By: Justicia Shipena
The Chief Executive Officer of NamWater, Abraham Nehemiah, says writing off water debt does not make sense.
This comes as LPM member of parliament in the National Assembly on Wednesday called for the write-off of water debts to local authorities and regional councils.
According to Nehemiah, local authorities owe NamWater close to N$600 million.
He said total debt currently stands at around N$1.6 billion for all customers.
“For the local authorities, it is close to N$600 million local authorities alone. The only problem with the writing is that it does not make business sense,” he said.
Nehemiah said NamWater had provided a service which cost them to spend money.
“NamWater has treated water and used electricity which we paid NamPower for and paid for all the maintenance work to make that water available to the customers,” he said.
In October 2020, NamWater said local authorities owed it a whopping N$470 million across the country, including a debt of N$92.9 million incurred during the Covid-19 state of the emergency period from April to August 2020.
He stressed that they cannot allow other people to have free water while others still have no water.
“Now to think just writing off that amount, the trouble is there are people who are not provided for in this country because we don’t have money,” he adds.
Nehemiah further said if people come to learn that someone will write it off, they will be facing the same problems in years comes.
“Again, two years later, you have a problem with a debt close to a million dollars again.”
“They might be debating it in parliament, but From NamWater’s perspective, it does not make sense writing off water debt just like that unless someone else takes up the responsibility and pay that debt.”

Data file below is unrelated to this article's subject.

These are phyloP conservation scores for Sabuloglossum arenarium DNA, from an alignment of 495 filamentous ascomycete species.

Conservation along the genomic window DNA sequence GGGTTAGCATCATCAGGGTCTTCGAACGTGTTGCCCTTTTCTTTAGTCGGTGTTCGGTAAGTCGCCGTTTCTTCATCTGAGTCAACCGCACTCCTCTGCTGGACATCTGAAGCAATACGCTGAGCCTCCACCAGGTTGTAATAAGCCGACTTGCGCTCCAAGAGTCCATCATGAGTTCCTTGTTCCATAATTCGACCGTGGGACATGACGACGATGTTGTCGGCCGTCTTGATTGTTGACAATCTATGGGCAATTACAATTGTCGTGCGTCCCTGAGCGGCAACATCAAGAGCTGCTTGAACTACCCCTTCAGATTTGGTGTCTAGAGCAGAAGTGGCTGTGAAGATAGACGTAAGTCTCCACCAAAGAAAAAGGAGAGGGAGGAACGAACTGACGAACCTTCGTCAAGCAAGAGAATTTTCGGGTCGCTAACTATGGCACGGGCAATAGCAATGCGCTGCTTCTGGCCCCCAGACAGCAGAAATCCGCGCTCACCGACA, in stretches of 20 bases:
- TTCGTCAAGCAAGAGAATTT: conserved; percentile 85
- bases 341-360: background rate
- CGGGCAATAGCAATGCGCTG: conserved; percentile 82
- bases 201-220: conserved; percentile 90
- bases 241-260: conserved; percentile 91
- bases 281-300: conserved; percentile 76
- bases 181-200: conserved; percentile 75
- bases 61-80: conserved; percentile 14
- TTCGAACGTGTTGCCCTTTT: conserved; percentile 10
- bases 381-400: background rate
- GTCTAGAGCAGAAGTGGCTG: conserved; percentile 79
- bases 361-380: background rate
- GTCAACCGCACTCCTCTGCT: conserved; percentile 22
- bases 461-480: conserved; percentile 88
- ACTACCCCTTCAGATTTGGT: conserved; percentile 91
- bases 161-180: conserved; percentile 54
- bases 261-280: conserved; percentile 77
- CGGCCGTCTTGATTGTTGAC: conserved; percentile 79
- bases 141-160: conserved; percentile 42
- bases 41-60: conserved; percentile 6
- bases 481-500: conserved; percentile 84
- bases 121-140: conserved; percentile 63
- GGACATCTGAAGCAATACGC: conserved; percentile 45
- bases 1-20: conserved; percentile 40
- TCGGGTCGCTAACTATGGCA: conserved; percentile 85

According to him, the debt owed to the national water utility accumulated over ten years, adding that NamWater had a moratorium on interest for the last two years.
“It comes from a number of years, and imagine the interest accumulating as well. If people stop paying their debt, the debt also accumulates interest. So there was no interest put on anyone’s debt for two years, and that was to sanitise the customers to pay their debt, but it is not coming through,” said Nehemia.
The CEO stated that NamWater has been engaging its board of directors annually to look at the local authority and maybe take off 10 per cent.
“All the years NamWater has been writing off debt, trying to meet the people halfway; one could think we make realise that we have to help each other and allow the debt not to grow.”
Speaking to The Villager, Nehemia also said their auditors are not pleased about the debt.
“This has to remain on people’s books. We are owed this money even our auditors happy to see things like and the guys cannot collect.”
In the National Assembly, Seibeb presented that the Keetmanshoop municipality owes NamWater N$23.8 million and that the City of Windhoek’s current debt is N$37.4 million plus 30 days of N$18.7 million, which equals the total bill of N$56.1 million.
“In 2021, it was reported in a local daily newspaper that Khorixas town council owedNamWater about N$38 million. The same local
daily reported that Khorixas chief executive officer said that arrangements were made for consumers, including ministries, offices and agencies, to settle their water bills,” said Seibeb.
He said the debt levels of regional councils and local authorities are growing.
“As Namibians, we are also in the know that we live in dire straits due to high levels of unemployment, poverty and inequality,” he said.
He also stated that the biggest culprits that owe high water debt to local authorities are the government ministries, offices or agencies.
Seibeb argued that water is life.
“Hence, we call for the write-off of water debts to local authorities and regional councils. Let us also start with
the overall reforms of the local authorities and see where we can close the gap.”
Seibeb said the water utility writing off N$21 million in the past and waiving interest for two years on outstanding debt from 2020 to 2022 is inadequate.
“Let’s write off the entire water debt for all local authorities. We
informed the same to President Hage Geingob early this year. He promised to come back to us,” he moved.
He concluded that alternatives could be found to start on a clean slate.